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I was just wondering if we need to go to the new type of robot or if it will have to eventually be purchased. The $75 dollar kit is just the basic without the new EV3.  We have NXT.  Thanks

On Tue, Sep 16, 2014 at 10:59 AM, Wendy Newton <[log in to unmask]> wrote:
My kids only meet once per week for a couple of hours because they have so many other things we are working around. Because of that they do research between meetings during the project phase and then put it together when they come to meetings.
So for last year they each researched and picked a natural disaster and community, then they came back together and talked about them, did some research together and decided between them which one to concentrate on. Then they each researched the natural disaster they picked at home and the problems that might result from that, came back together to discuss and pick the one to concentrate on. And so on. They are using the same method for this year but still working through it.
During the first part of the season they concentrate on project and once they feel they have a good handle on it, move to robot.
The first year (Senior Solutions) they did them concurrently but being all boys that was their favorite part. Judging feedback from their tournament indicated they were too robot focused. We kept the feedback sheets and they reviewed them prior to the start of last year and changed their strategy which worked very well.

On Tue, Sep 16, 2014 at 10:49 AM, Fredrik Nyman <[log in to unmask]> wrote:
I have been thinking about assigning project homework to my 4th and 5th graders that they would do with their parents' help. Nothing big, maybe 15 minutes of Internet research. 

Has anyone tried that approach?  Thoughts?

(My kids' parents are exceptionally supportive). 


On Tuesday, September 16, 2014, Gowri Kumar <[log in to unmask]> wrote:
There are  five teams from our school and each team gets to practice the mission once a week for two hours. Then they would meet at library or someone's place once a week and do the research and other team activities.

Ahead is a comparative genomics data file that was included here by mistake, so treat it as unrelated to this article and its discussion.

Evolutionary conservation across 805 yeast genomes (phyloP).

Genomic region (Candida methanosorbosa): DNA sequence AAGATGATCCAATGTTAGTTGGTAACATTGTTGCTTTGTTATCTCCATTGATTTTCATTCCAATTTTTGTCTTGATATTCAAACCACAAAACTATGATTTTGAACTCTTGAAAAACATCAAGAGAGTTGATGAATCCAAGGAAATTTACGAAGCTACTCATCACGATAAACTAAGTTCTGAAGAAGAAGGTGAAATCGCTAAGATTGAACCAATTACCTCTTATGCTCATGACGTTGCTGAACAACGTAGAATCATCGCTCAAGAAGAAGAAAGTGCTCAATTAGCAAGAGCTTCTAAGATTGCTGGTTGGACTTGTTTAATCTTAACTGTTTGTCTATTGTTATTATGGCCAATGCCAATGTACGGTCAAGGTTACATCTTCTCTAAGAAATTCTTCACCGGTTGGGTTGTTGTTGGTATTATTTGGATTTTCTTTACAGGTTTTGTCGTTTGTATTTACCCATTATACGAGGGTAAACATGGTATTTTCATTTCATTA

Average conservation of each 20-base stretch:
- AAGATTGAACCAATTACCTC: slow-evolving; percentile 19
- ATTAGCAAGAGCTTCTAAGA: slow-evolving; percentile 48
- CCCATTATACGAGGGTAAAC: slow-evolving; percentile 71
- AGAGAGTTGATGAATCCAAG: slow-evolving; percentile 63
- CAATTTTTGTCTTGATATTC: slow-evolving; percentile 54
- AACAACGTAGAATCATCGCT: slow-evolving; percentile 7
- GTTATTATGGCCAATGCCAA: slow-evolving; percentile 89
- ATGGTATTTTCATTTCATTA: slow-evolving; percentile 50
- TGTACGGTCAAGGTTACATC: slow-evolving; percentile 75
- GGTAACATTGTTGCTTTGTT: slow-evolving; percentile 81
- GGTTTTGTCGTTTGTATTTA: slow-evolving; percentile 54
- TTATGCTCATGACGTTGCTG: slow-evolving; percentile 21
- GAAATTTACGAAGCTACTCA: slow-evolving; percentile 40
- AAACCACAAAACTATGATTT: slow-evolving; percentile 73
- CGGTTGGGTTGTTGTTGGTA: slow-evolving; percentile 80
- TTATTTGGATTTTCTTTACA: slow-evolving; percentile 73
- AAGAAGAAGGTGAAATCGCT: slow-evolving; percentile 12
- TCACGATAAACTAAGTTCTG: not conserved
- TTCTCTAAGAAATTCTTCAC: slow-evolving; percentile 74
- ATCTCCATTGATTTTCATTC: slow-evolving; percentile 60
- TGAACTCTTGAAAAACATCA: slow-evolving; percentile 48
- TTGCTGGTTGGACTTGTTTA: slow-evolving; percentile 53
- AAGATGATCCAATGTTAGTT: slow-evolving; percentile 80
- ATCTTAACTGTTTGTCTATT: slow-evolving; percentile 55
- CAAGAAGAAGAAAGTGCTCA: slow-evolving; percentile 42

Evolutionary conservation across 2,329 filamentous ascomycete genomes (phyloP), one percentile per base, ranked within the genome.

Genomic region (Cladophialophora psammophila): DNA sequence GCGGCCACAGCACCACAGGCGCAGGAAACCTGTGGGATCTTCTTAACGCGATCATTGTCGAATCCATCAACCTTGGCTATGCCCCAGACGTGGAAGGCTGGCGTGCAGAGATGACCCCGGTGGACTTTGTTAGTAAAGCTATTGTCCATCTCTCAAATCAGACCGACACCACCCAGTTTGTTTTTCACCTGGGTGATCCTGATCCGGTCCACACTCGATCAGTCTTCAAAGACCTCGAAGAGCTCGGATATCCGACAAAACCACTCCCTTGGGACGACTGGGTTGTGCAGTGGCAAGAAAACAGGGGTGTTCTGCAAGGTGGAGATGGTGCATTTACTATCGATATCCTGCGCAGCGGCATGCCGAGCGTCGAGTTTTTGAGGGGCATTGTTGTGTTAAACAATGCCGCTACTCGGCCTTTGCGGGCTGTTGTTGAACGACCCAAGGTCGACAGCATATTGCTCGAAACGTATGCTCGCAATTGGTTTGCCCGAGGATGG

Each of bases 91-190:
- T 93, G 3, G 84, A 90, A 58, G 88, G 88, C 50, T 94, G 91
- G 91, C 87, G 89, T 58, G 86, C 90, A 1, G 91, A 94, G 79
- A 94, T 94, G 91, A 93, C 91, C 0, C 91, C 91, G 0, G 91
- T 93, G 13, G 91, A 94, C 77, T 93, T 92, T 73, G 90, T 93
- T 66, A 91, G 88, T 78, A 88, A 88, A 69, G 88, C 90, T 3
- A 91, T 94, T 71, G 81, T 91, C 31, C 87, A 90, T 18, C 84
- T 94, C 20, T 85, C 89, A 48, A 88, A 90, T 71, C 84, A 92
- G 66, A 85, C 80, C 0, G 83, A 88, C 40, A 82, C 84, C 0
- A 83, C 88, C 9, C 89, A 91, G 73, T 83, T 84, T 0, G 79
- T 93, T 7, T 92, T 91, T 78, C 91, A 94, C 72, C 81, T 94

Sent from my iPad

On Sep 16, 2014, at 9:41 AM, "Poole, Aeronia" <[log in to unmask]> wrote:

I am curious if anyone has a school-based team and how you divide the practice time to cover research, building, programming, and team-building.  We have 1 hour, 15 minutes 1X/week, but just added a 2nd day.  Feeling a bit stressed about what to focus on before regional tournaments.

 

 

Mrs. Poole

MS Tech Lab

 

 

From: First Lego League in Virginia and DC [mailto:[log in to unmask]] On Behalf Of Scott Rakestraw
Sent: Monday, September 15, 2014 4:15 PM
To: [log in to unmask]
Subject: Re: [VADCFLL-L] Robot Design for Rookies

 

Frank,

 

Every coach struggles with this, you are not alone.  There is a balance, my first year I was completely hands-off and evolved my approach with experience.  After my first year and after having some experience in Boy Scouts, I adopted the Edge Method from Boy Scouts, which is a method of learning by doing and a Robotics Badge Learning system. 

 

Explain how it is done – tell them

Demonstrate the steps – show them

Guide – learn as they practice – watch them do it

Enable – help them to succeed on their own

 

We apply the EDGE method with summer workshops and challenges that explain, demonstrate and guide.  By the time missions are released, they are on the enable step and have a strong foundation.   Once we have the missions, the team completes a robot design worksheet which defines the robot they will build.